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  1. #1
    Sean's Avatar
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    Once I start producing some serious large format work, I'll want some kind of storage system to ensure my negatives could not be lost incase of a house fire. What type of solutions do you folks use? I checked with a security company in town who has some large used computer data safes available. These things are going cheap because they are a by product of the computer storage days when backup tapes were huge. There's one that is quite large, like 5 ft tall, 2 1/2 feet deep. It weighs like 800 pounds! The funny thing is that it's cheaper than a small Sentry fireproof box (that's New Zealand for ya). They'll deliver it for free. Supposedly it is rated for plastics and computer data tape within the safe to withstand a serious fire. I think I might go with the biggun. Just curious what solutions some of you use. Thanks!

  2. #2

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    Sounds like a great safe, I have one of those gun safes and it is rated for 1500 F, but the inside can get as hot as 300 or 400 F....needless to say worthless....mine is about the same size you are mentioning and really are a good thing to have for other stuff too...like the camera.....since having guns in Mexico is a real hassle I sold all mine but kept the safe to guard my photo equipment. Houses in Mexico are made of brick so fires are not very common, but burglars are......Go for the big one, it is a real good deal mine was really expensive and not as good for fire as yours sound.

  3. #3

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    You have to remember that the most safes aren't rated as "fireproof" but as "fire resistant." Big difference. And as Jorge pointed out, while the safe will protect the item from direct contact with the flames - that interior gets, mighty, mighty hot. I'm not sure if you can get an insulated safe that will keep the interior temperature at a point that wouldn't effect the film emulsion.

    I'm all for empirical testing for these type of questions. Why not take some scrap negs, put them in the oven at 400 F & see what happens? Then you'll know what to expect and whether the safe will really do you any good.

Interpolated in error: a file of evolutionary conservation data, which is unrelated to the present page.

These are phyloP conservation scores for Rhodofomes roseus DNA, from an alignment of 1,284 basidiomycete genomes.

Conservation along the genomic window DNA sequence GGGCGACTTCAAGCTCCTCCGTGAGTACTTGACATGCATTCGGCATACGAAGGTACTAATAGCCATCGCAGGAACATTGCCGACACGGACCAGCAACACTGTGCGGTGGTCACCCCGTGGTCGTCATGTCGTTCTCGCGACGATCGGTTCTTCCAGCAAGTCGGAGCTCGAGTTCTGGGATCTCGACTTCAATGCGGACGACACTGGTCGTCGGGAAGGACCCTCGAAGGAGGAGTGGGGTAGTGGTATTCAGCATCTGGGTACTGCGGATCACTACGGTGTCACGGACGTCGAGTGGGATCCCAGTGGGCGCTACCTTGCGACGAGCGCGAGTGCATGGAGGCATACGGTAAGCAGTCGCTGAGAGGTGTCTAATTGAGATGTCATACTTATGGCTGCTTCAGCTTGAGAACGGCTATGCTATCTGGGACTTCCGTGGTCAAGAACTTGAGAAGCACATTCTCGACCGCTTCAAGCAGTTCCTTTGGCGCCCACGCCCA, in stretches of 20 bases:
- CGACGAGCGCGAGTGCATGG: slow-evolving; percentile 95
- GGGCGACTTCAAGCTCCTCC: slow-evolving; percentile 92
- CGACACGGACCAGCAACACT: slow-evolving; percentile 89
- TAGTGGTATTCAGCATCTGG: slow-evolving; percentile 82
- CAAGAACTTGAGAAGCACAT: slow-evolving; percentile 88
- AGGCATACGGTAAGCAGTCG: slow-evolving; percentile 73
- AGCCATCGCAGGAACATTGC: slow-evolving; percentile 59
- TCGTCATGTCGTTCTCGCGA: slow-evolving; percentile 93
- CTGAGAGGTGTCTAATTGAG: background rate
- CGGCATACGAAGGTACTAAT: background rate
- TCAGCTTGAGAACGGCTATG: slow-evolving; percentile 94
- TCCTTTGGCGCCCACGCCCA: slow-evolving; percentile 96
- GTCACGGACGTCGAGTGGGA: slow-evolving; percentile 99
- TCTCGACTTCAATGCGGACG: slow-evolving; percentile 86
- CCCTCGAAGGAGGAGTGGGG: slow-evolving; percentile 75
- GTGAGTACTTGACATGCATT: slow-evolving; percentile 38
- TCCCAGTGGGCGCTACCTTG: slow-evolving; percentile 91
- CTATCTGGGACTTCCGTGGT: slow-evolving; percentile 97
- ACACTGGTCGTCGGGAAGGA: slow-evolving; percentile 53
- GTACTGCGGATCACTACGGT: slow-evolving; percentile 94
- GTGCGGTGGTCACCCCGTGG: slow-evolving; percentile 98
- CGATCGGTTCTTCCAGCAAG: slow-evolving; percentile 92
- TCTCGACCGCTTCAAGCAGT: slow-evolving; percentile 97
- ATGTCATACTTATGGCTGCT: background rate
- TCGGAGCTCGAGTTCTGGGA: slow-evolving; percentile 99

If you do test this, I'd like to know the results.

  4. #4
    Sean's Avatar
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    Yeah, the safe I was looking at was like 1200 pounds and designed to protect computer data tape in a big fire. So it claims to be insulated to a high degree of media protection for xx amount of minutes. They wanted 800NZ dollars for it. I was looking at one that was made by Sentry which was 1/10th the size and they wanted 1200NZ dollars for it! I figure data tape and film are very similar, tape is probably even more fragile than film when it comes to high heat. The big safe is probably overkill, but it's cheap and solid, etc. If I get it I'll post a pic.

  5. #5

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    Well, I'm not sure that magnetic tape is more susceptible to heat than film. The film base itself should be relatively stable. I'd worry about the gelatin emulsion on the film sagging or even melting from the heat as it has an upper heat limit of about 120 - 140 F.

    Computer tape is Mylar with a ferric oxide coating (usually on both sides to prevent print through). The only thing that should be really susceptible to heat is the binder (glue) that holds the oxide coating on the Mylar backing -totally different than film.

    Can you find out the internal temperature rating for the safe? Should be XX internal temperature after XX amount of time exposed to an external temperature of XX?

  6. #6
    Sean's Avatar
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    Good point. I'm not in the market for the safe until I move houses, but when the time comes again I'll definitely look into it. Thanks for the info, Sean

  7. #7

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    Ross...
    Apart from fire proof safes, make sure you store the negs in a good archival storage system. I use the Mylar D sleeves and acid free boxes made by Light Impressions...they are really hard to beat. Gaylord also makes a good system. These products are a little expensive but well worth it.

    Larry D Horricks
    Prague, Czech Republic
    LD Horricks
    Prague,Czech Republic

  8. #8
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    Another thing to consider is humidity. If your storage area is prone to high humidity a bag of silica gel thrown in will help, as long as you periodically restore it with a quick bake in the oven. I've had old negatives and slides riddled with fungus, and these were stored in sleeves.
    Gary Beasley

  9. #9
    Sean's Avatar
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    yikes, that would be terrible.



 

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